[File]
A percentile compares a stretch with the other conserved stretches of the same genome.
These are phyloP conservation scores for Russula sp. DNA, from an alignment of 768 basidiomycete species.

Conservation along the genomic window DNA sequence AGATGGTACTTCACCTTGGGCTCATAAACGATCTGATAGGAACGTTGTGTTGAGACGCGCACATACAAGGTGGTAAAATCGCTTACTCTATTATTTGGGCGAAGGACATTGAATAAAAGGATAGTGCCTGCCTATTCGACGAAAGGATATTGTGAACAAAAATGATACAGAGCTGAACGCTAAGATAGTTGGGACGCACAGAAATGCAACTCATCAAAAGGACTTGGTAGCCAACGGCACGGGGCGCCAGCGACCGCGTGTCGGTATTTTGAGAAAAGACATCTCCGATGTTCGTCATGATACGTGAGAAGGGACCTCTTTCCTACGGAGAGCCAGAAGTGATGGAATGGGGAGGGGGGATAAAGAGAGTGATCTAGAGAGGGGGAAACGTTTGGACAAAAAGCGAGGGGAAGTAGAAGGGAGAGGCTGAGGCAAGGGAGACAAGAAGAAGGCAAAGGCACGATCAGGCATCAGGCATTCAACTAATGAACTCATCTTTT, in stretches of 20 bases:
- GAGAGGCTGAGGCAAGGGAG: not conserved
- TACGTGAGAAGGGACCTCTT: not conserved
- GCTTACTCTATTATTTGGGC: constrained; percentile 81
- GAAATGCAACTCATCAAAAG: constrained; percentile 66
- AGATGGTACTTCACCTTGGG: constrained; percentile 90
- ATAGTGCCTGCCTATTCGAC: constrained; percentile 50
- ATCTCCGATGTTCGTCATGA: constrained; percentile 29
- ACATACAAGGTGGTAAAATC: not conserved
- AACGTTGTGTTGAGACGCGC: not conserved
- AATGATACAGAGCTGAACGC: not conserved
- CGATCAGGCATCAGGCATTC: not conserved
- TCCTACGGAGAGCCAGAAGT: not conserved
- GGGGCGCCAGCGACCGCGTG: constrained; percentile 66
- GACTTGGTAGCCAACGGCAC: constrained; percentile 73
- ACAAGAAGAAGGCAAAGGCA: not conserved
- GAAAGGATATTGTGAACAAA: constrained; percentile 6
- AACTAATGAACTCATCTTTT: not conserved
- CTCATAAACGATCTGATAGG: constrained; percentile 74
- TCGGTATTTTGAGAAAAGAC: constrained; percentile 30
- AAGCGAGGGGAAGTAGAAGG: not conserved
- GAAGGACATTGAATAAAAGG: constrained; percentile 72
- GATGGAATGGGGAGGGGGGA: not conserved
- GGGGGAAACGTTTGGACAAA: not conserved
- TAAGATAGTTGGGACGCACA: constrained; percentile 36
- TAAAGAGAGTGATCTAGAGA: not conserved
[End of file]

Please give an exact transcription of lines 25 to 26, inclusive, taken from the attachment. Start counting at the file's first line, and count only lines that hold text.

- GATGGAATGGGGAGGGGGGA: not conserved
- GGGGGAAACGTTTGGACAAA: not conserved